Re: 2015: Close that barn door!
I agree with you on the whole mindset with downloading media. I work at a university and just about everyone I talk to downloads moves and TV shows via torrenting. These are uni students, academics and professional staff. The 'convenience' and 'but it's not available any other way' arguments just don't wash with me for most of them. If they can work out how to torrent a file, they can work out how to get around georestrictions for services like Netflix US, Amazon Prime or even iTunes US.
Even GoT is available as a legit download here in Oz (if you want to pay for a craptapulous cable TV bundle at about $50 per month).
At the end of the day, it's less about 'convenience' and more about price. I think a lot of people also rationalise illegal downloads by saying to themselves "well, the production has already been paid for, they've made their money from cinema/TV/cable sales, so what I'm doing doesn't really effect the bottom line - it's a victim-less crime"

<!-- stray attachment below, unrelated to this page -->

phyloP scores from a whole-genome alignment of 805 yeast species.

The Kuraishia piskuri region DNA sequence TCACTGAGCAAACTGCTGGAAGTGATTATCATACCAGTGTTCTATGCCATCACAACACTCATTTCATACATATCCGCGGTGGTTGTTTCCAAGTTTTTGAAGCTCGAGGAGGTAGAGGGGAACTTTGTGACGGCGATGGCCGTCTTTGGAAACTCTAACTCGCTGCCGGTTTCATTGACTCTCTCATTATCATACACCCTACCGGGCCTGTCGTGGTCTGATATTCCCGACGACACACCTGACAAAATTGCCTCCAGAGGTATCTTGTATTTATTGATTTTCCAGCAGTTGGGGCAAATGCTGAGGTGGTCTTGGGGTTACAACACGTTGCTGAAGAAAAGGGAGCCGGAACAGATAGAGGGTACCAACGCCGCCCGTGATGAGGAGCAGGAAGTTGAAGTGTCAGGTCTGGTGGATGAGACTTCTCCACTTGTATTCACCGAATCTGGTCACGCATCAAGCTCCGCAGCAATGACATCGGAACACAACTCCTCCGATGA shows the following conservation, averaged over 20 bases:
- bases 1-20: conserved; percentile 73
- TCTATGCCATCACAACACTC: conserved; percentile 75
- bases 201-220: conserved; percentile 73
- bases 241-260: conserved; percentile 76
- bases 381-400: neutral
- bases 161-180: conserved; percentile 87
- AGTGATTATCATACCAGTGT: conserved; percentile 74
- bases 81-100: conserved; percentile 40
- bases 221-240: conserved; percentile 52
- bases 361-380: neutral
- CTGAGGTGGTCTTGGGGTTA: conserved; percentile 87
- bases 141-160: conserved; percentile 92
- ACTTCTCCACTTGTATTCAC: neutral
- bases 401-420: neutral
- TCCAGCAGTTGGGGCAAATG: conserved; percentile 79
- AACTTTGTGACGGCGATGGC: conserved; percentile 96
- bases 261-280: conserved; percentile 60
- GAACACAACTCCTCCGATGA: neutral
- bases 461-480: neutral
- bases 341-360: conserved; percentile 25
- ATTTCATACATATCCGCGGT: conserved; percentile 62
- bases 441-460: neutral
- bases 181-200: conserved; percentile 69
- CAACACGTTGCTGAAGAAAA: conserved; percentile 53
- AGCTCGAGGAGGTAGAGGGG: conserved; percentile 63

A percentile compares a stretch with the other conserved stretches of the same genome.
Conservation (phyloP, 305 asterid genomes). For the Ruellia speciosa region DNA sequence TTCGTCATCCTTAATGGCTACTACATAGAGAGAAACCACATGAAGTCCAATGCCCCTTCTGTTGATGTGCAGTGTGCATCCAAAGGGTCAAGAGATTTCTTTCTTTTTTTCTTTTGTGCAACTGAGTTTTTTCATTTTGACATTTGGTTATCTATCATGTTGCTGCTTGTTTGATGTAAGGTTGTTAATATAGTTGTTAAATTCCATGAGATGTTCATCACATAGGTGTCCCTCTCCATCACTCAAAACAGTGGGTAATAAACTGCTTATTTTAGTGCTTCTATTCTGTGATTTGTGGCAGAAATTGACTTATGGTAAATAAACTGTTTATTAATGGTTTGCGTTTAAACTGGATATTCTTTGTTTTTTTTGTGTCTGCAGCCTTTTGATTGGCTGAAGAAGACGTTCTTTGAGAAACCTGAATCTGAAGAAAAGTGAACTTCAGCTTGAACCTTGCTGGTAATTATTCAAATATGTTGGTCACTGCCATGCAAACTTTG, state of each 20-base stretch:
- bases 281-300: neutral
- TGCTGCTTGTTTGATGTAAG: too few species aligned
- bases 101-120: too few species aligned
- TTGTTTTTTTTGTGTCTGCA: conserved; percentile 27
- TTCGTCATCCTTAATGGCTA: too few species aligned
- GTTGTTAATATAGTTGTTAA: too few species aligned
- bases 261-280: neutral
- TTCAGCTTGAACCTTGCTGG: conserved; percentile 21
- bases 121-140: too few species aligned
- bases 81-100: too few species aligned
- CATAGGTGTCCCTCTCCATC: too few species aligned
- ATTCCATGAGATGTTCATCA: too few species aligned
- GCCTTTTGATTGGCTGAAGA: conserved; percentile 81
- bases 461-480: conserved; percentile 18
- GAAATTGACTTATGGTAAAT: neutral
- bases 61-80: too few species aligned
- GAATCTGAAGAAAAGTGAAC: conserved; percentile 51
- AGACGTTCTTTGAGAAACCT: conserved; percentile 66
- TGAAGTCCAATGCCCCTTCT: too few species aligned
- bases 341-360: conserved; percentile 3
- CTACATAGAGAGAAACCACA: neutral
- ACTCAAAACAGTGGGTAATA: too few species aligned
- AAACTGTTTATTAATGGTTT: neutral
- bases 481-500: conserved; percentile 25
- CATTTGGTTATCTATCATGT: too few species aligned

However, there are still many issues with the availability of media and the actions of media companies that are compounding the problem. Even with ITunes US, Netflix US and HBO NOW (the combined cost of which is about $30 per month including a smart DNS service), I do find myself not being able to access certain movies, TV shows that I want to watch - but it's not a common occurrence given the wealth of other options available on those services.
One annoyance is that (particularly with ITunes), sometimes a movie is available to buy, but not to rent. I rarely watch movies more than once, just let me pay a reasonable rental fee (reasonable for me being about $5, what I would have paid a few years back for a new release rental DVD).
tl;dr. The arguments supporting 'illegal' downloads such as torrenting are becoming less relevant, but the big media companies still have a way to go, and work to do, before all those arguments become specious.